In regards to air traffic control, FAA Order 7110.65 is the standard for policy and procedure in the USA. Do other countries use this also?

Is there an 'international standard' for air traffic control? If so, are there any notable differences between that and the service provided by U.S. FAA?

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    $\begingroup$ The way the question is rephrased is an improvement, but it is still too broad. You can't simply divide the world into the US and the rest. ICAO has 191 member states, each has their own particular differences from the ICAO SARPs (Standards and Recommended Practices). Maybe we can try an find out how the US procedures differ from the ICAO ones. But keep in mind that other countries deviate from the ICAO SARPS as well. $\endgroup$
    – DeltaLima
    Feb 4, 2015 at 8:09
  • $\begingroup$ The answer to how it is worded now would be that the base principles are the same, but different countries have different quirks (such as the US using "cleared to land number 3" but not "behind the inbound 737 line up and wait behind). There's scope for someone to explain the Chinese airspace system and that they use metres for altitude instead of feet, etc. It's still a wide question but it could be at least somewhat answered as is. $\endgroup$
    – Ben
    Feb 4, 2015 at 12:04

3 Answers 3


ICAO Annex 11 "Air Traffic Services" is probably the top document. Implementations in national law might vary.

  • $\begingroup$ Welcome to aviation.SE! This is good information, but a link to the ICAO annex and/or some more details about the content would help to make this a more useful answer. $\endgroup$
    – Pondlife
    Feb 8, 2015 at 21:06
  • $\begingroup$ I think the ICAO docs are behind a paywall $\endgroup$
    – rbp
    Feb 9, 2015 at 15:13
  • $\begingroup$ Many standards (norms) are only available at a cost. ICAO Annex 11 is one of them. USD 76.00 at [link] techstreet.com/products/1782988 $\endgroup$
    – user7241
    Feb 9, 2015 at 18:07

Every country in the world generally operates from their own manuals. The International Civil Aviation Organization, ICAO, also has a standard that it recommends, and many countries have copied. From what I've been told, back when ICAO started up, they basically copied for their manuals, what the FAA had and used at the time. Over the years, the two have diverged in their designs.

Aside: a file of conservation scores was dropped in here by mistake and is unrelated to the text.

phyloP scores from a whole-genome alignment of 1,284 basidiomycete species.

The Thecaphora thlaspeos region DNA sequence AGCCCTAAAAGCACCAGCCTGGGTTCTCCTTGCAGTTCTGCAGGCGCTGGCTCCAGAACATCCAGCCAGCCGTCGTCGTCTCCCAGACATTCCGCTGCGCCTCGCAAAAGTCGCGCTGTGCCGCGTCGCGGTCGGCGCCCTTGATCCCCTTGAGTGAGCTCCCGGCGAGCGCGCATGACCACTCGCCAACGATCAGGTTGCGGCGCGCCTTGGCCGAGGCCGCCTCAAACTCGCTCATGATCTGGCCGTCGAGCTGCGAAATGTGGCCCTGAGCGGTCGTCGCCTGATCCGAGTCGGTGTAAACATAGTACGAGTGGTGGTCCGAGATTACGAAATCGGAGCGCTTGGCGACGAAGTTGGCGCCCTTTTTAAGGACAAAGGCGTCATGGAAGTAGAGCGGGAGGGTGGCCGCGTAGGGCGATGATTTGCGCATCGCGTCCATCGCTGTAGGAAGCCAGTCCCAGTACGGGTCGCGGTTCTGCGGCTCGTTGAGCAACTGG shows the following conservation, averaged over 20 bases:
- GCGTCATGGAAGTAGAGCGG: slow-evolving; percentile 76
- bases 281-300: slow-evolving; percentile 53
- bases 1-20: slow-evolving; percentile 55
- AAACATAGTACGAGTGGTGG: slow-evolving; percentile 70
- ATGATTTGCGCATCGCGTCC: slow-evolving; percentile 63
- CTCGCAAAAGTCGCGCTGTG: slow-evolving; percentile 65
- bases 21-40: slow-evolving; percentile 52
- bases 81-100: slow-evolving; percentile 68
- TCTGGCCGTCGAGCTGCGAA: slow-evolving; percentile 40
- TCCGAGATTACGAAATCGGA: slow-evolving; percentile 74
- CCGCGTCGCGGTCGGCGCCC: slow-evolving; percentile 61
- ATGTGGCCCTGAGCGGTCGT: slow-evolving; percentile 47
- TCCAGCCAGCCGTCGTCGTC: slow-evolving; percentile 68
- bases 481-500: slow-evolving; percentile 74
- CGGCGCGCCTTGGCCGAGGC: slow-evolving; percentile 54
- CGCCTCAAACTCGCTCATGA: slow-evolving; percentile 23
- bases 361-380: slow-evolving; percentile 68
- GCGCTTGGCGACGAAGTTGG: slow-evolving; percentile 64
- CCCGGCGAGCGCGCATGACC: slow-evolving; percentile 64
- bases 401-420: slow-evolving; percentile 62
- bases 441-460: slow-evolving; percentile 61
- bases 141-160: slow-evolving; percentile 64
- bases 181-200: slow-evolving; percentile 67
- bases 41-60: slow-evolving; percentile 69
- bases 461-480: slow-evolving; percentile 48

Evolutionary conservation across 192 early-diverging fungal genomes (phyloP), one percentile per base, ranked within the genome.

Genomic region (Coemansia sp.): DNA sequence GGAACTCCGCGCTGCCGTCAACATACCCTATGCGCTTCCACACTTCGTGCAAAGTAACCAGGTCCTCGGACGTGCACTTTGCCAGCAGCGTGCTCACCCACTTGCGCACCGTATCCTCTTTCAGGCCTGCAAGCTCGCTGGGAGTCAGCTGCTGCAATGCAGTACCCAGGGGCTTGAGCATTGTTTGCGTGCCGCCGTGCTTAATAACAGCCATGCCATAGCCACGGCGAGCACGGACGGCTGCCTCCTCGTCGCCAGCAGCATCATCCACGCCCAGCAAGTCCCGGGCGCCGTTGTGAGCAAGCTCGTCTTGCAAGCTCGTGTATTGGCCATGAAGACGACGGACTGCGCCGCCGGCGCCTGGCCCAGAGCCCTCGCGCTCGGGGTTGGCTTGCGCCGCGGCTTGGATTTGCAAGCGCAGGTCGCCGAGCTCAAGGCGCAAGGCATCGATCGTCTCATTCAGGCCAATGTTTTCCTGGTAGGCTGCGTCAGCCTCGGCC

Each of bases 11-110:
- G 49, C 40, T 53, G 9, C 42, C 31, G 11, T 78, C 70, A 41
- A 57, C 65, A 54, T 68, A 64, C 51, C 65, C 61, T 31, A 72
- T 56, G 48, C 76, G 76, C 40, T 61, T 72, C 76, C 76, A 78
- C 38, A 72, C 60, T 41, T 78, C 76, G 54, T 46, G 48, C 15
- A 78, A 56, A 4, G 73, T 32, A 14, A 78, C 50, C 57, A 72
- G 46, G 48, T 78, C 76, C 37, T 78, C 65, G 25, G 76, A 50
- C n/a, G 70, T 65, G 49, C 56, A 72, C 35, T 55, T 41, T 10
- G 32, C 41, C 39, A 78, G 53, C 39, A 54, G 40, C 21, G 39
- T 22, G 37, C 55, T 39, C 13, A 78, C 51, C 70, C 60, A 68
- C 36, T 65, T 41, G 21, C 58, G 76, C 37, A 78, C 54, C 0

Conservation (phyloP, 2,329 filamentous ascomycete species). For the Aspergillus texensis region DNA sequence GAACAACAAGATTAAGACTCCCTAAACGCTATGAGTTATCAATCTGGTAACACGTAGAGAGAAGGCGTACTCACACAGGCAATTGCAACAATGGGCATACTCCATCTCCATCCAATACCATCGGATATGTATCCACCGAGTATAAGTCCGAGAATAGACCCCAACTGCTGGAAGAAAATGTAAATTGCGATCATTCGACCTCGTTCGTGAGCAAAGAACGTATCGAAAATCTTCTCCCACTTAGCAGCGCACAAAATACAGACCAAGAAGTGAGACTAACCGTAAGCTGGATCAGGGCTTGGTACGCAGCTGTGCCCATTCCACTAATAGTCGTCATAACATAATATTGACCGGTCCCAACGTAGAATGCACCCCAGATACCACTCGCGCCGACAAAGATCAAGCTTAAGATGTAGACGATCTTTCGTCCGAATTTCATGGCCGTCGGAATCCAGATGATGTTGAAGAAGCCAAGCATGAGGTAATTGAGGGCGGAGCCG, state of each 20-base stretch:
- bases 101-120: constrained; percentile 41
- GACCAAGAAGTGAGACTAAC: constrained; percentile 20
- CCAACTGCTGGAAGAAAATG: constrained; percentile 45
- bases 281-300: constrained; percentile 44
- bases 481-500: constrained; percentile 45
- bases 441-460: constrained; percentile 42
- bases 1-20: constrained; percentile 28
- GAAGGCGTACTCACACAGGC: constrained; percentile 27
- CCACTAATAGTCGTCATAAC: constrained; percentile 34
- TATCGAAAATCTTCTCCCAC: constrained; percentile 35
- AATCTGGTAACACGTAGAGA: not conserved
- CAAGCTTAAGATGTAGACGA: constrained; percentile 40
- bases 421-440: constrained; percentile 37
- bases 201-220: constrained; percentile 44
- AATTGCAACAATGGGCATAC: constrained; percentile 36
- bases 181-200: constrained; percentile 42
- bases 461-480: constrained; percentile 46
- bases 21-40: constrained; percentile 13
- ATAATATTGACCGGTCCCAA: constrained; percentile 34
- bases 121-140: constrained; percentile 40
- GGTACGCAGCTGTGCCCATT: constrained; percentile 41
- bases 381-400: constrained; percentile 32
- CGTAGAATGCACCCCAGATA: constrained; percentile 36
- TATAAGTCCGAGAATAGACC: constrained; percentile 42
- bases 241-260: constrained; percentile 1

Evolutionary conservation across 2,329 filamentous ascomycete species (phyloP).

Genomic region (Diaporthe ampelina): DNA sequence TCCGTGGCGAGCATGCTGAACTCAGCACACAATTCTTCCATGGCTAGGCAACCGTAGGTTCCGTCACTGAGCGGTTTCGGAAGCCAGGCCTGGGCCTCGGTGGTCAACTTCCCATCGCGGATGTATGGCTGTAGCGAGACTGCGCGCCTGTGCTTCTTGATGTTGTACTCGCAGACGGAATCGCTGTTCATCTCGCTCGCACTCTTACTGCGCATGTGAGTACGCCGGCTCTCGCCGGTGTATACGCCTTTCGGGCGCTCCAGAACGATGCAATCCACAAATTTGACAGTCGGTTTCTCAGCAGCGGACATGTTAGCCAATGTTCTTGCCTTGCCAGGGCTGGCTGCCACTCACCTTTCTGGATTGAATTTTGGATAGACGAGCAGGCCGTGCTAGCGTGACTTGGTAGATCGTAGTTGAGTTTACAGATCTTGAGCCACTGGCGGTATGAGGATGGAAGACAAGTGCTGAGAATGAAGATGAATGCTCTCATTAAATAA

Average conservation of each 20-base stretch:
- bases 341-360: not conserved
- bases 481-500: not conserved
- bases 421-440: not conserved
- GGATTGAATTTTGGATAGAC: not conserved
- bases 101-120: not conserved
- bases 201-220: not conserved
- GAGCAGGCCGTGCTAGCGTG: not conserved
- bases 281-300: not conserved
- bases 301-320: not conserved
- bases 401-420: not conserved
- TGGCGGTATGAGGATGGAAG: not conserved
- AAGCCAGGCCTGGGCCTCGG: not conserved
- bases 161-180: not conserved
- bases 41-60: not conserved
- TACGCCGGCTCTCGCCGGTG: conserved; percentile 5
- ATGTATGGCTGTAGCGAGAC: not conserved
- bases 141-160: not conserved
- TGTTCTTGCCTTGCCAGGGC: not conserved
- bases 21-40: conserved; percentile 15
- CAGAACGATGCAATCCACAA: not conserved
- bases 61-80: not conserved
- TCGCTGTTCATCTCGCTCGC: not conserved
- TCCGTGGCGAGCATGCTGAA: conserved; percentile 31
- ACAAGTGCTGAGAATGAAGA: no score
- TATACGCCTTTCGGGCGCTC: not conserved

There is no official/major standard, but most countries hold towards the ICAO recommendations, at least in general form. ATC's main purpose is the safe, orderly and expeditious movement of aircraft.


The FAA and EUROCONTROL jointly published a document in 2013 that provides a comparison of air traffic management starting in section 2.

Most differences have to do with the fact that the EU is comprised of multiple countries, while in the US, the FAA has full authority.


The US system is operated by one single service provider using the same tools and equipment, communication processes and a common set of rules and procedures ... [while] the European system is much more fragmented and ANSPs are still largely organised by State boundaries.

Route/airspace management (including special use airspace):

[T]he Federal Aviation Administration (FAA) is responsible for airspace management and route design[;] in the amalgamated European ATM system, airspace design remains the prerogative of the individual States.

Direct link


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